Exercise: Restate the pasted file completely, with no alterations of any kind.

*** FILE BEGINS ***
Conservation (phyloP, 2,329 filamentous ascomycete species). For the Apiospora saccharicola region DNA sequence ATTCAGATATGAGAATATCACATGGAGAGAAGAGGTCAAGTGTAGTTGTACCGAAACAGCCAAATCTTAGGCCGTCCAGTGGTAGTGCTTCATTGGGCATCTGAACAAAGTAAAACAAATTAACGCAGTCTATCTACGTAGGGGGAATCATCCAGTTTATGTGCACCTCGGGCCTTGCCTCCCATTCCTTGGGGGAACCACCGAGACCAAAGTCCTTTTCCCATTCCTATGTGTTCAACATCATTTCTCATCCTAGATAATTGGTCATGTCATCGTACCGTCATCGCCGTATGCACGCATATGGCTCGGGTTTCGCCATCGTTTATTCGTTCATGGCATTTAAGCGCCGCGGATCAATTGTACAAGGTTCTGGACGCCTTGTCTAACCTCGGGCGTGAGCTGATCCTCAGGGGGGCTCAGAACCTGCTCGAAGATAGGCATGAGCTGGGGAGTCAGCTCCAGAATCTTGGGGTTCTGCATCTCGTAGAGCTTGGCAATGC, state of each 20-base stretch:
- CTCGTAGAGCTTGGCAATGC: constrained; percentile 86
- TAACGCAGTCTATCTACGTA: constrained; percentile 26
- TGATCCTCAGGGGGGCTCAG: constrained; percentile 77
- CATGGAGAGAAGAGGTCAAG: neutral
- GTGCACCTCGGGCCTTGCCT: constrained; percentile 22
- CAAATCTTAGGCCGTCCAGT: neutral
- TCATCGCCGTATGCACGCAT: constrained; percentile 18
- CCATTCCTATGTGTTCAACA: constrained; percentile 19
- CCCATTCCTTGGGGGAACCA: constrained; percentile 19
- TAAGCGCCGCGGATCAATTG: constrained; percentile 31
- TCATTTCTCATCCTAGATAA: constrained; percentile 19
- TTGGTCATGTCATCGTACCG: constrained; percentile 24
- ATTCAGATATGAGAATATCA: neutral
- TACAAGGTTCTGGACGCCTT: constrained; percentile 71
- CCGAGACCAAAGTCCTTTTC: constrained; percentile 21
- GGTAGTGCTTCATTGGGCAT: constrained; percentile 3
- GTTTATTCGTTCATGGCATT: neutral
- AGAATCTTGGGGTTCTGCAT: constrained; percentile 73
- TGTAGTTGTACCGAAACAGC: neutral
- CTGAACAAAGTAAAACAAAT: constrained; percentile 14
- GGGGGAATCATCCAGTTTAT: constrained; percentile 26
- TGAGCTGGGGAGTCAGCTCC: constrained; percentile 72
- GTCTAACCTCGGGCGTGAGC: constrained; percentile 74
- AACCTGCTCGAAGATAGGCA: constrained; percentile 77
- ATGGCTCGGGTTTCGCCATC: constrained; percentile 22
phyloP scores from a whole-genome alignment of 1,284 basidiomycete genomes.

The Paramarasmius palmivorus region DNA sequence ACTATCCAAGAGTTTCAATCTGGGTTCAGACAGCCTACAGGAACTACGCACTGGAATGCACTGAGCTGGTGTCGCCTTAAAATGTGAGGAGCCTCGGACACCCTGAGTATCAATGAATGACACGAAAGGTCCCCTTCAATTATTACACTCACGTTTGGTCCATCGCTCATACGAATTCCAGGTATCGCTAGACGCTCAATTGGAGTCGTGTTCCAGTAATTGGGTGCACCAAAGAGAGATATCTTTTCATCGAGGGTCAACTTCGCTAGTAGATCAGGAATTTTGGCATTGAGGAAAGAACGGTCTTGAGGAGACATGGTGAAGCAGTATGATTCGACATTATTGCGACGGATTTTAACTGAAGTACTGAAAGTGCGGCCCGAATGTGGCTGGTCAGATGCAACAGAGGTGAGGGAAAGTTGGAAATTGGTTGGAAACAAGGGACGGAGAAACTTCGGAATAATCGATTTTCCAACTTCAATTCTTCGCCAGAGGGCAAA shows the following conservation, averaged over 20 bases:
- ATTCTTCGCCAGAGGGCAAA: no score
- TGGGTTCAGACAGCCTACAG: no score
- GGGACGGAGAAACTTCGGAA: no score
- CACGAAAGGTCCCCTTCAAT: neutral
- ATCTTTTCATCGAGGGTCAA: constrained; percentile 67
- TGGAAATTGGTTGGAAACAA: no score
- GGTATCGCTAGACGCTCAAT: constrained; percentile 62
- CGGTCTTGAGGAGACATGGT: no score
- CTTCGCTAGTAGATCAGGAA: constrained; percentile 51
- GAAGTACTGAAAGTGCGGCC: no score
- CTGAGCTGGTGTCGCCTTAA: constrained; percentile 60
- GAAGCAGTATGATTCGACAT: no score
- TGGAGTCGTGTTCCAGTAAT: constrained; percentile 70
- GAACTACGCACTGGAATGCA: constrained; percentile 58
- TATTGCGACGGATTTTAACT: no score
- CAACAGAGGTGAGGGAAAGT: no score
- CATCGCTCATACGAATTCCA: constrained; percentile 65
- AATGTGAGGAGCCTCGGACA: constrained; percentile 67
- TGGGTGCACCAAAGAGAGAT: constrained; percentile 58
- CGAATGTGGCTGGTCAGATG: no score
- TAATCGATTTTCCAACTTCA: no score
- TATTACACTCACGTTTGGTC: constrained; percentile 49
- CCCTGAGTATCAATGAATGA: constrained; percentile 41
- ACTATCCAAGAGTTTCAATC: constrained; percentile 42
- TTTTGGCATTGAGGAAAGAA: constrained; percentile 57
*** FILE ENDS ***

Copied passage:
Conservation (phyloP, 2,329 filamentous ascomycete species). For the Apiospora saccharicola region DNA sequence ATTCAGATATGAGAATATCACATGGAGAGAAGAGGTCAAGTGTAGTTGTACCGAAACAGCCAAATCTTAGGCCGTCCAGTGGTAGTGCTTCATTGGGCATCTGAACAAAGTAAAACAAATTAACGCAGTCTATCTACGTAGGGGGAATCATCCAGTTTATGTGCACCTCGGGCCTTGCCTCCCATTCCTTGGGGGAACCACCGAGACCAAAGTCCTTTTCCCATTCCTATGTGTTCAACATCATTTCTCATCCTAGATAATTGGTCATGTCATCGTACCGTCATCGCCGTATGCACGCATATGGCTCGGGTTTCGCCATCGTTTATTCGTTCATGGCATTTAAGCGCCGCGGATCAATTGTACAAGGTTCTGGACGCCTTGTCTAACCTCGGGCGTGAGCTGATCCTCAGGGGGGCTCAGAACCTGCTCGAAGATAGGCATGAGCTGGGGAGTCAGCTCCAGAATCTTGGGGTTCTGCATCTCGTAGAGCTTGGCAATGC, state of each 20-base stretch:
- CTCGTAGAGCTTGGCAATGC: constrained; percentile 86
- TAACGCAGTCTATCTACGTA: constrained; percentile 26
- TGATCCTCAGGGGGGCTCAG: constrained; percentile 77
- CATGGAGAGAAGAGGTCAAG: neutral
- GTGCACCTCGGGCCTTGCCT: constrained; percentile 22
- CAAATCTTAGGCCGTCCAGT: neutral
- TCATCGCCGTATGCACGCAT: constrained; percentile 18
- CCATTCCTATGTGTTCAACA: constrained; percentile 19
- CCCATTCCTTGGGGGAACCA: constrained; percentile 19
- TAAGCGCCGCGGATCAATTG: constrained; percentile 31
- TCATTTCTCATCCTAGATAA: constrained; percentile 19
- TTGGTCATGTCATCGTACCG: constrained; percentile 24
- ATTCAGATATGAGAATATCA: neutral
- TACAAGGTTCTGGACGCCTT: constrained; percentile 71
- CCGAGACCAAAGTCCTTTTC: constrained; percentile 21
- GGTAGTGCTTCATTGGGCAT: constrained; percentile 3
- GTTTATTCGTTCATGGCATT: neutral
- AGAATCTTGGGGTTCTGCAT: constrained; percentile 73
- TGTAGTTGTACCGAAACAGC: neutral
- CTGAACAAAGTAAAACAAAT: constrained; percentile 14
- GGGGGAATCATCCAGTTTAT: constrained; percentile 26
- TGAGCTGGGGAGTCAGCTCC: constrained; percentile 72
- GTCTAACCTCGGGCGTGAGC: constrained; percentile 74
- AACCTGCTCGAAGATAGGCA: constrained; percentile 77
- ATGGCTCGGGTTTCGCCATC: constrained; percentile 22
phyloP scores from a whole-genome alignment of 1,284 basidiomycete genomes.

The Paramarasmius palmivorus region DNA sequence ACTATCCAAGAGTTTCAATCTGGGTTCAGACAGCCTACAGGAACTACGCACTGGAATGCACTGAGCTGGTGTCGCCTTAAAATGTGAGGAGCCTCGGACACCCTGAGTATCAATGAATGACACGAAAGGTCCCCTTCAATTATTACACTCACGTTTGGTCCATCGCTCATACGAATTCCAGGTATCGCTAGACGCTCAATTGGAGTCGTGTTCCAGTAATTGGGTGCACCAAAGAGAGATATCTTTTCATCGAGGGTCAACTTCGCTAGTAGATCAGGAATTTTGGCATTGAGGAAAGAACGGTCTTGAGGAGACATGGTGAAGCAGTATGATTCGACATTATTGCGACGGATTTTAACTGAAGTACTGAAAGTGCGGCCCGAATGTGGCTGGTCAGATGCAACAGAGGTGAGGGAAAGTTGGAAATTGGTTGGAAACAAGGGACGGAGAAACTTCGGAATAATCGATTTTCCAACTTCAATTCTTCGCCAGAGGGCAAA shows the following conservation, averaged over 20 bases:
- ATTCTTCGCCAGAGGGCAAA: no score
- TGGGTTCAGACAGCCTACAG: no score
- GGGACGGAGAAACTTCGGAA: no score
- CACGAAAGGTCCCCTTCAAT: neutral
- ATCTTTTCATCGAGGGTCAA: constrained; percentile 67
- TGGAAATTGGTTGGAAACAA: no score
- GGTATCGCTAGACGCTCAAT: constrained; percentile 62
- CGGTCTTGAGGAGACATGGT: no score
- CTTCGCTAGTAGATCAGGAA: constrained; percentile 51
- GAAGTACTGAAAGTGCGGCC: no score
- CTGAGCTGGTGTCGCCTTAA: constrained; percentile 60
- GAAGCAGTATGATTCGACAT: no score
- TGGAGTCGTGTTCCAGTAAT: constrained; percentile 70
- GAACTACGCACTGGAATGCA: constrained; percentile 58
- TATTGCGACGGATTTTAACT: no score
- CAACAGAGGTGAGGGAAAGT: no score
- CATCGCTCATACGAATTCCA: constrained; percentile 65
- AATGTGAGGAGCCTCGGACA: constrained; percentile 67
- TGGGTGCACCAAAGAGAGAT: constrained; percentile 58
- CGAATGTGGCTGGTCAGATG: no score
- TAATCGATTTTCCAACTTCA: no score
- TATTACACTCACGTTTGGTC: constrained; percentile 49
- CCCTGAGTATCAATGAATGA: constrained; percentile 41
- ACTATCCAAGAGTTTCAATC: constrained; percentile 42
- TTTTGGCATTGAGGAAAGAA: constrained; percentile 57